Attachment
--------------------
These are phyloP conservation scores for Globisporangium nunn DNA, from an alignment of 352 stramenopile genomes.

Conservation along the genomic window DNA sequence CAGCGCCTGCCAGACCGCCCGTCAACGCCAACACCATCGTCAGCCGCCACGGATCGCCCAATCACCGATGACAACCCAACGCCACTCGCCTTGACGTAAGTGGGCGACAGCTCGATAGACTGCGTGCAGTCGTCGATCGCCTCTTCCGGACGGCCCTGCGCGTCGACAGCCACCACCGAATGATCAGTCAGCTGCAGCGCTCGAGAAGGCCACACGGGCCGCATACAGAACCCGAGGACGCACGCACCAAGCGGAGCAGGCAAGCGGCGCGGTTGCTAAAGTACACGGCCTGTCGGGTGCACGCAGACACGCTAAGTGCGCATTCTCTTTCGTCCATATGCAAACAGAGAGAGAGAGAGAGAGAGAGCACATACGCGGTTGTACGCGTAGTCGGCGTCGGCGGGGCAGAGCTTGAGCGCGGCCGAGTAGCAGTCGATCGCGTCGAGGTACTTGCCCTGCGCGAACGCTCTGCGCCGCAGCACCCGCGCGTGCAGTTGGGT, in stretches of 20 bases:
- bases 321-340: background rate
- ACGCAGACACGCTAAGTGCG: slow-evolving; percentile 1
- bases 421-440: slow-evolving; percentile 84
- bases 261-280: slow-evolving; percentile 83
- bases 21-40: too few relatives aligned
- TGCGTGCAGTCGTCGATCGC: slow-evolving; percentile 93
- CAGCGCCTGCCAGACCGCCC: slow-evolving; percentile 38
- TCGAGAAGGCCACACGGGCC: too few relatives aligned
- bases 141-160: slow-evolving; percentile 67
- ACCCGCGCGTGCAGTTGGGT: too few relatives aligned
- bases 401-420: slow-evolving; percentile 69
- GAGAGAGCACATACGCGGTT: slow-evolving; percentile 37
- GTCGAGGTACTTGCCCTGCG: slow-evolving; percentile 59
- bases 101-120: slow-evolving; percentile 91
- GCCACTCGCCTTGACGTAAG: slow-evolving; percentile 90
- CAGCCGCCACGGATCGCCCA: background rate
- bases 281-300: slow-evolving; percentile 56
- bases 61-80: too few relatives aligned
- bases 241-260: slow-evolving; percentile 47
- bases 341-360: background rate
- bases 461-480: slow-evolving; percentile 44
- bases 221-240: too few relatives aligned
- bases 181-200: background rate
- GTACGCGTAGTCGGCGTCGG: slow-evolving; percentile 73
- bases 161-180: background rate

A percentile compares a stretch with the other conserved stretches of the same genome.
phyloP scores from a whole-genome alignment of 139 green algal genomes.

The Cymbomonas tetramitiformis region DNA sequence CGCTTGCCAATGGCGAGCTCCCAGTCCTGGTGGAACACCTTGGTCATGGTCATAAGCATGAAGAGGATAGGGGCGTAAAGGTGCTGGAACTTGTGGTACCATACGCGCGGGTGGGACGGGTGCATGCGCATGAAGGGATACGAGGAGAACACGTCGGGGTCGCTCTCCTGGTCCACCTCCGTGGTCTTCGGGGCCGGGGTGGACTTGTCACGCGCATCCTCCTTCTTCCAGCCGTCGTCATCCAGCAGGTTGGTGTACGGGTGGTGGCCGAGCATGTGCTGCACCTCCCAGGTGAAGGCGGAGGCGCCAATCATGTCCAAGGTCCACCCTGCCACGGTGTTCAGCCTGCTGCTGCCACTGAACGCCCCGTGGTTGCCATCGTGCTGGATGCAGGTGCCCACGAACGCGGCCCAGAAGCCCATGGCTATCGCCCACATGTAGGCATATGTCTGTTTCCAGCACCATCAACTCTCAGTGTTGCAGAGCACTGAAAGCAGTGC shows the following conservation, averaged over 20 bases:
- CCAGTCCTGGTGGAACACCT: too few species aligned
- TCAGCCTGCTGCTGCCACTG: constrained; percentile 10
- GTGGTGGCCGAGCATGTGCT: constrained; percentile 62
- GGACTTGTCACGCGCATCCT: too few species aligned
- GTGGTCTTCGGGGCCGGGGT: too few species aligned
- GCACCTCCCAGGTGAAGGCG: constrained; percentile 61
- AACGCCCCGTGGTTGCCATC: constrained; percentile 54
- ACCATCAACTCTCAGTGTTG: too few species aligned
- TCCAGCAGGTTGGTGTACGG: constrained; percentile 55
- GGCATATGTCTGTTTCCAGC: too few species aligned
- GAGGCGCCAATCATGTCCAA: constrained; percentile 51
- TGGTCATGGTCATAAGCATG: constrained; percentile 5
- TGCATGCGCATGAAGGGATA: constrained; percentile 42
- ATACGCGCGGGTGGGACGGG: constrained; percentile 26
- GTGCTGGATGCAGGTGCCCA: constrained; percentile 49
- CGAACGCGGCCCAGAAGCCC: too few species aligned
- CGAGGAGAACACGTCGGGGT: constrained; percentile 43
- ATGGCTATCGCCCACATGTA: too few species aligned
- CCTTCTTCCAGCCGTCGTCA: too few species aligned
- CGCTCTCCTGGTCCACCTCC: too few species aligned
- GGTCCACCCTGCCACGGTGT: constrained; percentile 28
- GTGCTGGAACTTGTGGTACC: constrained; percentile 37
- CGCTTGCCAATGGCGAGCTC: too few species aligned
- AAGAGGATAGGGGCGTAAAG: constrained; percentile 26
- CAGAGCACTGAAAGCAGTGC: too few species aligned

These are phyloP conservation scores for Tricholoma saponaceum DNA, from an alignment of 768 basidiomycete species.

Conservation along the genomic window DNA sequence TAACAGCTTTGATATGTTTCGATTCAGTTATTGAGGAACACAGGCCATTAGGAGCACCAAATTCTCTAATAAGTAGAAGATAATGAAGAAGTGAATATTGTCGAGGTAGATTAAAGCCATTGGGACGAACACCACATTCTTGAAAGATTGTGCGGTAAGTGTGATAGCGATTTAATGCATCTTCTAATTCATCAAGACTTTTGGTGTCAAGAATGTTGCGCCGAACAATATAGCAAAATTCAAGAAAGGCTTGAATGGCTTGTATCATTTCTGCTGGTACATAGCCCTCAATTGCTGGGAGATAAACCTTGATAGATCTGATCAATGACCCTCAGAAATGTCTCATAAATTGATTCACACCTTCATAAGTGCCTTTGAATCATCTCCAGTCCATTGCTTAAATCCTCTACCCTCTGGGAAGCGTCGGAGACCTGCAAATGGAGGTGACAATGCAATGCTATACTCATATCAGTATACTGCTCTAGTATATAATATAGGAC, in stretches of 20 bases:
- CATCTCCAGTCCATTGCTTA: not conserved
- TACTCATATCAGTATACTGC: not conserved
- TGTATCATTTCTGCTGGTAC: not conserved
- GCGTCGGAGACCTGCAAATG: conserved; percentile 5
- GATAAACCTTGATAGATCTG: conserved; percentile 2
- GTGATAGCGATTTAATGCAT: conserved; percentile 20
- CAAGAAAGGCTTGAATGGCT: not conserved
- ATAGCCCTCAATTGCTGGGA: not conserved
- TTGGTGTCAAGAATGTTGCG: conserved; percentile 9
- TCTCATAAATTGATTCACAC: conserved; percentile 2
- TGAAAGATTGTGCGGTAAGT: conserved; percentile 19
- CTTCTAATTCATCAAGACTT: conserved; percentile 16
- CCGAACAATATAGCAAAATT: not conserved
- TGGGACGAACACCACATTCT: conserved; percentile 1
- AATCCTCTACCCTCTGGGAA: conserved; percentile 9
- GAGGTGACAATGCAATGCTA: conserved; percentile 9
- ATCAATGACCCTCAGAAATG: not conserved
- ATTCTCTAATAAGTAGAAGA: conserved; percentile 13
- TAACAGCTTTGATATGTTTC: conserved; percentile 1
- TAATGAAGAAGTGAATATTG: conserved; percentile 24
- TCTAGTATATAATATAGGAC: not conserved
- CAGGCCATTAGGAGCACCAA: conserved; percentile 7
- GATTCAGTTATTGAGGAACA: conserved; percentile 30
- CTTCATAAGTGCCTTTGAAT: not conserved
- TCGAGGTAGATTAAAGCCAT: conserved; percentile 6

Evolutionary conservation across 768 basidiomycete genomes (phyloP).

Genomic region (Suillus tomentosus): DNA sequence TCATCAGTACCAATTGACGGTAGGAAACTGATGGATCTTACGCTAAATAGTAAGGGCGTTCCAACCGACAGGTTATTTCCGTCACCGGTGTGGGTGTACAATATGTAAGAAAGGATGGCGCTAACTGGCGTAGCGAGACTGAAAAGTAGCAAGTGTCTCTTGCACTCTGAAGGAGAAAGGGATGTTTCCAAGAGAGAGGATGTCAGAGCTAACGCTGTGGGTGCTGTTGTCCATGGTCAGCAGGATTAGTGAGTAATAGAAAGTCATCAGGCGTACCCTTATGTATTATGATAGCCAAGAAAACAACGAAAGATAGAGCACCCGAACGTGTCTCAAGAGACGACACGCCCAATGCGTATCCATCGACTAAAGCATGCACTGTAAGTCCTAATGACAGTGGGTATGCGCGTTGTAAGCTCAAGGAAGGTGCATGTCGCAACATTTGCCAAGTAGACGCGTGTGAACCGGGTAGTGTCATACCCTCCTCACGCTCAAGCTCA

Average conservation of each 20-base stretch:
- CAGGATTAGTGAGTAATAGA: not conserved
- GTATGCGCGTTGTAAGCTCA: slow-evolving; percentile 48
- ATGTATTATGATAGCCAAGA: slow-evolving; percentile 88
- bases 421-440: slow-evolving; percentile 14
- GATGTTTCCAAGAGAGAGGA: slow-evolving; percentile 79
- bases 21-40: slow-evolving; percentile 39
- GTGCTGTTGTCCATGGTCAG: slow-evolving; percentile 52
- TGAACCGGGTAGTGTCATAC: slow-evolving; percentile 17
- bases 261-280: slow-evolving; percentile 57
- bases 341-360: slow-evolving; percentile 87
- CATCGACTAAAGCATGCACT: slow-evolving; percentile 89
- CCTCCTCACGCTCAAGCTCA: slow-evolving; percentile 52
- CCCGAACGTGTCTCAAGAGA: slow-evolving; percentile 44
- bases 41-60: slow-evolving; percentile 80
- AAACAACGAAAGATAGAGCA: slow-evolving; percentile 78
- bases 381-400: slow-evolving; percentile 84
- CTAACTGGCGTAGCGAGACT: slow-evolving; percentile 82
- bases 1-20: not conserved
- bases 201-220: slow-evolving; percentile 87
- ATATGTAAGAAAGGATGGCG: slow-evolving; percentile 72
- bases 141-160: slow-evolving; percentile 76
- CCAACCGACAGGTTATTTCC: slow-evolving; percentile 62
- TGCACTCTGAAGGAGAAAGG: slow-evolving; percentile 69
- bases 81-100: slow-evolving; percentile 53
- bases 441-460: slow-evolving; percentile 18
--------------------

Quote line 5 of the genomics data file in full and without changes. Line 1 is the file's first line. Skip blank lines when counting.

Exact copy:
- bases 421-440: slow-evolving; percentile 84